Plan of earthworks at Bat's Castle
|Location||Carhampton, Somerset, England|
|Altitude||213 m (699 ft)|
|Atlas of Hillforts||4060|
It is on the highest point of Gallox Hill. Previously it was known as Caesar's Camp and is possibly associated with Black Ball Camp. Bat's Castle has two stone ramparts and two ditches. The ramparts are damaged in places and the hill fort is partly covered in scrub.
Hill forts developed in the Late Bronze and Early Iron Age, roughly the start of the first millennium BC. The reason for their emergence in Britain, and their purpose, has been a subject of debate. It has been argued that they could have been military sites constructed in response to invasion from continental Europe, sites built by invaders, or a military reaction to social tensions caused by an increasing population and consequent pressure on agriculture. The dominant view since the 1960s has been that the increasing use of iron led to social changes in Britain. Deposits of iron ore were located in different places to the tin and copper ore necessary to make bronze, and as a result trading patterns shifted and the old elites lost their economic and social status. Power passed into the hands of a new group of people. Archaeologist Barry Cunliffe believes that population increase still played a role and has stated "[the forts] provided defensive possibilities for the community at those times when the stress [of an increasing population] burst out into open warfare. But I wouldn't see them as having been built because there was a state of war. They would be functional as defensive strongholds when there were tensions and undoubtedly some of them were attacked and destroyed, but this was not the only, or even the most significant, factor in their construction".
- "Bats Castle". National Monuments Record. English Heritage. Archived from the original on 2 October 2012. Retrieved 21 March 2011.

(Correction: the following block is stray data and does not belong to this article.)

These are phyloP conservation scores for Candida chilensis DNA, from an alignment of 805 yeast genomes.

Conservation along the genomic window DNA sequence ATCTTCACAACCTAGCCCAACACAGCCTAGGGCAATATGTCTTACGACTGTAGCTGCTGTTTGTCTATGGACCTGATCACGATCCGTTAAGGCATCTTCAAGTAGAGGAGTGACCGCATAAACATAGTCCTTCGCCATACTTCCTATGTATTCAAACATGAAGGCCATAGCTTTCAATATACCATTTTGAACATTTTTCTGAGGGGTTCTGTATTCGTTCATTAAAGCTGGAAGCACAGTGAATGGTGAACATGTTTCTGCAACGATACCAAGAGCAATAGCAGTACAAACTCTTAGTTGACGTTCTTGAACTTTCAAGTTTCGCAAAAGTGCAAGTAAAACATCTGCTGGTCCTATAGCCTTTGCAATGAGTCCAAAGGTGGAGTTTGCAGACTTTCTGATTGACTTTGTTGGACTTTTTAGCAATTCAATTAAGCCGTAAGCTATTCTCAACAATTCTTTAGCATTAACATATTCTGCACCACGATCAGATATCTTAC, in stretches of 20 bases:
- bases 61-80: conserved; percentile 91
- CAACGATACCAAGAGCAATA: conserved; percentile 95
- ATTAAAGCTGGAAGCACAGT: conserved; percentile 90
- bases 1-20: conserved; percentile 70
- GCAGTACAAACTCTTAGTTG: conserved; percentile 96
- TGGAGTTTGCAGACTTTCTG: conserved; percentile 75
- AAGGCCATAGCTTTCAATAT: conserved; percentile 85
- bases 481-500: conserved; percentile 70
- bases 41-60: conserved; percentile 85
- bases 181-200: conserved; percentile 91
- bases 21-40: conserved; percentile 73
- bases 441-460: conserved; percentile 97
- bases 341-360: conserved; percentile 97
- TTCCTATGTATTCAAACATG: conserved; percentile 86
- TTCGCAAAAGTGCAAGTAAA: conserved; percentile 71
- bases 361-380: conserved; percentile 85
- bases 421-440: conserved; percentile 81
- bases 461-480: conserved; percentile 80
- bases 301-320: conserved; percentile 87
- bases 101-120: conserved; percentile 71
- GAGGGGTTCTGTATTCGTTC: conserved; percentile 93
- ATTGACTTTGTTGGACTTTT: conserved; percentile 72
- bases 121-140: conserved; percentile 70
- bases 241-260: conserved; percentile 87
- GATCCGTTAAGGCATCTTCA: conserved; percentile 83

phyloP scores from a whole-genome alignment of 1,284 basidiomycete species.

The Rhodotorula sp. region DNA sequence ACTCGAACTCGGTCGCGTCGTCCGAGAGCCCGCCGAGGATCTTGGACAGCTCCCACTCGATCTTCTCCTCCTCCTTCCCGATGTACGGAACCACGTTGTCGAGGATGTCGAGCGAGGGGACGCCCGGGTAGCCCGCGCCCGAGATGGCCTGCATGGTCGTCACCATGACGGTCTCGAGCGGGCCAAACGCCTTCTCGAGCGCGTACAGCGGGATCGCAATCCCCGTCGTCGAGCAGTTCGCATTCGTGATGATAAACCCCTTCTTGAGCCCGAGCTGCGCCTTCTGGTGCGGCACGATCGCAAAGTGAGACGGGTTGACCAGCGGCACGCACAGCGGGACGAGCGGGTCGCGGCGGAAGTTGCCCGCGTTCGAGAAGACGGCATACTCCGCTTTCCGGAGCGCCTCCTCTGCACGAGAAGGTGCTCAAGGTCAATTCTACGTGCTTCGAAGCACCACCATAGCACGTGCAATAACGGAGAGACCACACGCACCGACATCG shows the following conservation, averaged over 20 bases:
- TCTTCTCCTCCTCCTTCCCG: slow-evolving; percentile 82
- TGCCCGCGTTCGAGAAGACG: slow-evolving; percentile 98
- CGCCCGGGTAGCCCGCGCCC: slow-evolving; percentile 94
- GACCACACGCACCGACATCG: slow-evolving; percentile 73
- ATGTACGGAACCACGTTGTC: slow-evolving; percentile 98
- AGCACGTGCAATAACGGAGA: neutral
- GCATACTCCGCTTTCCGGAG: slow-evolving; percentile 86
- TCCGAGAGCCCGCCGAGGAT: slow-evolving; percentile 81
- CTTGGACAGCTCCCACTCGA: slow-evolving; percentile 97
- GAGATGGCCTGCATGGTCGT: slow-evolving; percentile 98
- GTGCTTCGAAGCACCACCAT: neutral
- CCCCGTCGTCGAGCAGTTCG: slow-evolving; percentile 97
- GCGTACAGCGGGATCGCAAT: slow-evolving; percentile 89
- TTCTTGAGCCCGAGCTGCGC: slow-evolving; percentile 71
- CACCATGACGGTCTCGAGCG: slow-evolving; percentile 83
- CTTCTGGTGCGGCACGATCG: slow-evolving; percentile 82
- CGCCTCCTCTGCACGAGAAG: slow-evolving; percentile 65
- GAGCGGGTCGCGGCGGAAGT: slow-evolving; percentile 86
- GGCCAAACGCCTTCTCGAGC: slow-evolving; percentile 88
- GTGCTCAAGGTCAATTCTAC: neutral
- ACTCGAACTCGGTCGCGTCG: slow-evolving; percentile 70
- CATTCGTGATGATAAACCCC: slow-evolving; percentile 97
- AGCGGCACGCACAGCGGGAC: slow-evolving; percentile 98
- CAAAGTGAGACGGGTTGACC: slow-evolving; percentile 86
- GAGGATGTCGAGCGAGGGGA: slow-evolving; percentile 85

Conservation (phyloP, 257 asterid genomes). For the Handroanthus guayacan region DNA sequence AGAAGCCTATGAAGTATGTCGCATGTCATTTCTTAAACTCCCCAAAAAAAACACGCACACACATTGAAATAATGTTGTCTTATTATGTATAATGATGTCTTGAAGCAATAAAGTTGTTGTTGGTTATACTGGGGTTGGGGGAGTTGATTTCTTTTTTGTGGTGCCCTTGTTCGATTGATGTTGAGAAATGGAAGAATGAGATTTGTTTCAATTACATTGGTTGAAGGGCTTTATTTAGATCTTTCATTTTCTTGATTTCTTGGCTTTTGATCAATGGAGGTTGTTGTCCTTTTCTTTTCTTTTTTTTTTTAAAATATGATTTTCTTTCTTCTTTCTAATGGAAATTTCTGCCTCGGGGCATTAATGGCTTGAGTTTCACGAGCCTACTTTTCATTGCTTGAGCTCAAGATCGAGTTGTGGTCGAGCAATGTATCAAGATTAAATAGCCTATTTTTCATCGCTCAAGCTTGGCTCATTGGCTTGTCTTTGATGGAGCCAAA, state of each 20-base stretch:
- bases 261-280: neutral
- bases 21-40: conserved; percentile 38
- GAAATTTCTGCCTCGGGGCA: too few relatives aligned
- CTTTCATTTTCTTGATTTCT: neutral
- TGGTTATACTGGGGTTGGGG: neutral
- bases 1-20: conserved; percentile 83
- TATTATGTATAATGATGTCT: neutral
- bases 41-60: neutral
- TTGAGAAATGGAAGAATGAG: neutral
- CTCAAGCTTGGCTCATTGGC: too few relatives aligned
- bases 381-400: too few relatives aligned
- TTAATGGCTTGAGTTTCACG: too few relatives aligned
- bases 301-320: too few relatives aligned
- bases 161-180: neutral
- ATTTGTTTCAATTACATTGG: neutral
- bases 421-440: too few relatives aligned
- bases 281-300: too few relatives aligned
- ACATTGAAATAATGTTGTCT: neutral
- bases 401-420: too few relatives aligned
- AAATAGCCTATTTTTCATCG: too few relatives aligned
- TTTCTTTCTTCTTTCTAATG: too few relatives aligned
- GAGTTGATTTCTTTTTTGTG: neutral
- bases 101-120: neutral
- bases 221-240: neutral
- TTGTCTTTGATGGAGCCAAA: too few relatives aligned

- "bats Castle". Crown Estates. Archived from the original on 2011-03-03. Retrieved 20 November 2010.
- "Bat's Castle, Gallox Hill, Carhampton". Exmoor Historic Environment Record. English Heritage. Retrieved 21 March 2011.
- Bush, Robin (1994). Somerset: The complete guide. Wimborne, Dorset: Dovecote Press. p. 55. ISBN 1-874336-26-1.
- Bat's Castle at The Modern Antiquarian
- Chadwick, pp. 122-3
- Payne, Andrew; Corney, Mark; Cunliffe, Barry (2007), The Wessex Hillforts Project: Extensive Survey of Hillfort Interiors in Central Southern England, English Heritage, p. 1, ISBN 978-1-873592-85-4
- Sharples, Niall M (1991), English Heritage Book of Maiden Castle, London: B. T. Batsford, pp. 71–72, ISBN 0-7134-6083-0
- Time Team: Swords, skulls and strongholds, Channel 4, 2008-05-19, retrieved 16 September 2009
- Adkins L and R, 1992. A Field Guide to Somerset Archaeology.
- Burrow E J, 1924. Ancient Earthworks and Camps in Somerset.
- Burrow I, 1981. 'Hillforts and Hilltops 1000 AD', in Aston and Burrow, The Archaeology of Somerset.
- Chadwick, Nora K. (et al.), Studies in the Early British Church. Cambridge University Press. 1958.
- Grinsell L V, 1970. The Archaeology of Exmoor.